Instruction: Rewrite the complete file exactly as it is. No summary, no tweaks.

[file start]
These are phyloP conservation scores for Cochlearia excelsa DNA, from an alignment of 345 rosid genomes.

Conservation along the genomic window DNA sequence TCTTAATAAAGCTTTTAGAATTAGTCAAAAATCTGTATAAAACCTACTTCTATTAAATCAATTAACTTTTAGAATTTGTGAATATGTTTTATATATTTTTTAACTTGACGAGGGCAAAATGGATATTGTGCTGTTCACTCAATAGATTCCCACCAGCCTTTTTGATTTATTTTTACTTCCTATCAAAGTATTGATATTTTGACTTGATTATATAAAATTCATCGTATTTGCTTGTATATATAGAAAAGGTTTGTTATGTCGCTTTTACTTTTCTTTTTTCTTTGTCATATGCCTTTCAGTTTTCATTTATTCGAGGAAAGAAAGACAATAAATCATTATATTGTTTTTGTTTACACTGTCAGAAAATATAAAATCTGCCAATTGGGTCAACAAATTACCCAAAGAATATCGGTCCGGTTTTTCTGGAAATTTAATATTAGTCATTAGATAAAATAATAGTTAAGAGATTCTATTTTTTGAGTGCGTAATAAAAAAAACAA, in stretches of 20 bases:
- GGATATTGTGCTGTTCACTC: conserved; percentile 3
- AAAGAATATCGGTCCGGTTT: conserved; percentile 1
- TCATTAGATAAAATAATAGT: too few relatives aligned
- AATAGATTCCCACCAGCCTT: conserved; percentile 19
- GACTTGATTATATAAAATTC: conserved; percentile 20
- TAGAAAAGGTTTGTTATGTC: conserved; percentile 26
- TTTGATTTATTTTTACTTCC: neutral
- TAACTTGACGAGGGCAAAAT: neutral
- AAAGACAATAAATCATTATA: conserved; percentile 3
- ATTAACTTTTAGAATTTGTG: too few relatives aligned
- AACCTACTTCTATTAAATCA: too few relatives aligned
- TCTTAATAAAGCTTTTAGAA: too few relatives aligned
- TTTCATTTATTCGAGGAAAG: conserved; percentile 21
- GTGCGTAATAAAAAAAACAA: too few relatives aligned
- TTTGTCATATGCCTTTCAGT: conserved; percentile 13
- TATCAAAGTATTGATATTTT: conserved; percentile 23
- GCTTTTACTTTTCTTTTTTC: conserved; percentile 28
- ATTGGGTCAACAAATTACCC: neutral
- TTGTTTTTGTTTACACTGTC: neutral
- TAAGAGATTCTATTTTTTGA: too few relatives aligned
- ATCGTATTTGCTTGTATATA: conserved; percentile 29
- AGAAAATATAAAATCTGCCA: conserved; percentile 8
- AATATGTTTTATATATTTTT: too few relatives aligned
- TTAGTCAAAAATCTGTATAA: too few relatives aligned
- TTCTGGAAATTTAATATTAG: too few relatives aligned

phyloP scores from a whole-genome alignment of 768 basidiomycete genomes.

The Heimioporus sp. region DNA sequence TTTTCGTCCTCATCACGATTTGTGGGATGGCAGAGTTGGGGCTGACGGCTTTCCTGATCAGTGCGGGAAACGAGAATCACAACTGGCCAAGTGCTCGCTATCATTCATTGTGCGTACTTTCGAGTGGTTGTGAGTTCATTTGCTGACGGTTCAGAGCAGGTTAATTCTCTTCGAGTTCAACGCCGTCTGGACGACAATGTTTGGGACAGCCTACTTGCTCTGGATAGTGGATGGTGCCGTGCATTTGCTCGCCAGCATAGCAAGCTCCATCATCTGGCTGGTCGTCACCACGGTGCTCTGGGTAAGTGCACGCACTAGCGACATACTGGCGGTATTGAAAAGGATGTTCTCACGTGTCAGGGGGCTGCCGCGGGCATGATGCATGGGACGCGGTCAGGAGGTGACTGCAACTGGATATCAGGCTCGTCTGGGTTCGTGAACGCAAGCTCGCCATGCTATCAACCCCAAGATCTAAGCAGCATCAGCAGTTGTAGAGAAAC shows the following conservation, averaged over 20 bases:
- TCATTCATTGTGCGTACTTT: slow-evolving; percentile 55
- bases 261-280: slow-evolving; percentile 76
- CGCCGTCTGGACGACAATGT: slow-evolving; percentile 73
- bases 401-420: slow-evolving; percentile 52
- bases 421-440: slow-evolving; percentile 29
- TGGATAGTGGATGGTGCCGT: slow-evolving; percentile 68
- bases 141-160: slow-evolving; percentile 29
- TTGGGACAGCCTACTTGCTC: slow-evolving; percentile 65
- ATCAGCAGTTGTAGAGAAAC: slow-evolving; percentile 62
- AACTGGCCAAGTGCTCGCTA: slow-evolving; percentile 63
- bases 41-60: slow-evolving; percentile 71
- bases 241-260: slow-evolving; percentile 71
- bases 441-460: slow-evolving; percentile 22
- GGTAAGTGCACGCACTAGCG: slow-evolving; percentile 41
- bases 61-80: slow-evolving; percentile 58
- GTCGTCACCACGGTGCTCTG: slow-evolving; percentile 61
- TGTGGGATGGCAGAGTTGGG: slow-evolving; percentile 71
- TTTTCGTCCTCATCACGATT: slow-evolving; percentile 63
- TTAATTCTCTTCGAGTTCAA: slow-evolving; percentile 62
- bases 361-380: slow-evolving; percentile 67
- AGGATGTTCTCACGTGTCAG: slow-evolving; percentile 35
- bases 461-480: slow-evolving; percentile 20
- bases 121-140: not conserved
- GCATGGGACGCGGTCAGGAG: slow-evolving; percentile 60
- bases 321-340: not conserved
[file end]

These are phyloP conservation scores for Cochlearia excelsa DNA, from an alignment of 345 rosid genomes.

Conservation along the genomic window DNA sequence TCTTAATAAAGCTTTTAGAATTAGTCAAAAATCTGTATAAAACCTACTTCTATTAAATCAATTAACTTTTAGAATTTGTGAATATGTTTTATATATTTTTTAACTTGACGAGGGCAAAATGGATATTGTGCTGTTCACTCAATAGATTCCCACCAGCCTTTTTGATTTATTTTTACTTCCTATCAAAGTATTGATATTTTGACTTGATTATATAAAATTCATCGTATTTGCTTGTATATATAGAAAAGGTTTGTTATGTCGCTTTTACTTTTCTTTTTTCTTTGTCATATGCCTTTCAGTTTTCATTTATTCGAGGAAAGAAAGACAATAAATCATTATATTGTTTTTGTTTACACTGTCAGAAAATATAAAATCTGCCAATTGGGTCAACAAATTACCCAAAGAATATCGGTCCGGTTTTTCTGGAAATTTAATATTAGTCATTAGATAAAATAATAGTTAAGAGATTCTATTTTTTGAGTGCGTAATAAAAAAAACAA, in stretches of 20 bases:
- GGATATTGTGCTGTTCACTC: conserved; percentile 3
- AAAGAATATCGGTCCGGTTT: conserved; percentile 1
- TCATTAGATAAAATAATAGT: too few relatives aligned
- AATAGATTCCCACCAGCCTT: conserved; percentile 19
- GACTTGATTATATAAAATTC: conserved; percentile 20
- TAGAAAAGGTTTGTTATGTC: conserved; percentile 26
- TTTGATTTATTTTTACTTCC: neutral
- TAACTTGACGAGGGCAAAAT: neutral
- AAAGACAATAAATCATTATA: conserved; percentile 3
- ATTAACTTTTAGAATTTGTG: too few relatives aligned
- AACCTACTTCTATTAAATCA: too few relatives aligned
- TCTTAATAAAGCTTTTAGAA: too few relatives aligned
- TTTCATTTATTCGAGGAAAG: conserved; percentile 21
- GTGCGTAATAAAAAAAACAA: too few relatives aligned
- TTTGTCATATGCCTTTCAGT: conserved; percentile 13
- TATCAAAGTATTGATATTTT: conserved; percentile 23
- GCTTTTACTTTTCTTTTTTC: conserved; percentile 28
- ATTGGGTCAACAAATTACCC: neutral
- TTGTTTTTGTTTACACTGTC: neutral
- TAAGAGATTCTATTTTTTGA: too few relatives aligned
- ATCGTATTTGCTTGTATATA: conserved; percentile 29
- AGAAAATATAAAATCTGCCA: conserved; percentile 8
- AATATGTTTTATATATTTTT: too few relatives aligned
- TTAGTCAAAAATCTGTATAA: too few relatives aligned
- TTCTGGAAATTTAATATTAG: too few relatives aligned

phyloP scores from a whole-genome alignment of 768 basidiomycete genomes.

The Heimioporus sp. region DNA sequence TTTTCGTCCTCATCACGATTTGTGGGATGGCAGAGTTGGGGCTGACGGCTTTCCTGATCAGTGCGGGAAACGAGAATCACAACTGGCCAAGTGCTCGCTATCATTCATTGTGCGTACTTTCGAGTGGTTGTGAGTTCATTTGCTGACGGTTCAGAGCAGGTTAATTCTCTTCGAGTTCAACGCCGTCTGGACGACAATGTTTGGGACAGCCTACTTGCTCTGGATAGTGGATGGTGCCGTGCATTTGCTCGCCAGCATAGCAAGCTCCATCATCTGGCTGGTCGTCACCACGGTGCTCTGGGTAAGTGCACGCACTAGCGACATACTGGCGGTATTGAAAAGGATGTTCTCACGTGTCAGGGGGCTGCCGCGGGCATGATGCATGGGACGCGGTCAGGAGGTGACTGCAACTGGATATCAGGCTCGTCTGGGTTCGTGAACGCAAGCTCGCCATGCTATCAACCCCAAGATCTAAGCAGCATCAGCAGTTGTAGAGAAAC shows the following conservation, averaged over 20 bases:
- TCATTCATTGTGCGTACTTT: slow-evolving; percentile 55
- bases 261-280: slow-evolving; percentile 76
- CGCCGTCTGGACGACAATGT: slow-evolving; percentile 73
- bases 401-420: slow-evolving; percentile 52
- bases 421-440: slow-evolving; percentile 29
- TGGATAGTGGATGGTGCCGT: slow-evolving; percentile 68
- bases 141-160: slow-evolving; percentile 29
- TTGGGACAGCCTACTTGCTC: slow-evolving; percentile 65
- ATCAGCAGTTGTAGAGAAAC: slow-evolving; percentile 62
- AACTGGCCAAGTGCTCGCTA: slow-evolving; percentile 63
- bases 41-60: slow-evolving; percentile 71
- bases 241-260: slow-evolving; percentile 71
- bases 441-460: slow-evolving; percentile 22
- GGTAAGTGCACGCACTAGCG: slow-evolving; percentile 41
- bases 61-80: slow-evolving; percentile 58
- GTCGTCACCACGGTGCTCTG: slow-evolving; percentile 61
- TGTGGGATGGCAGAGTTGGG: slow-evolving; percentile 71
- TTTTCGTCCTCATCACGATT: slow-evolving; percentile 63
- TTAATTCTCTTCGAGTTCAA: slow-evolving; percentile 62
- bases 361-380: slow-evolving; percentile 67
- AGGATGTTCTCACGTGTCAG: slow-evolving; percentile 35
- bases 461-480: slow-evolving; percentile 20
- bases 121-140: not conserved
- GCATGGGACGCGGTCAGGAG: slow-evolving; percentile 60
- bases 321-340: not conserved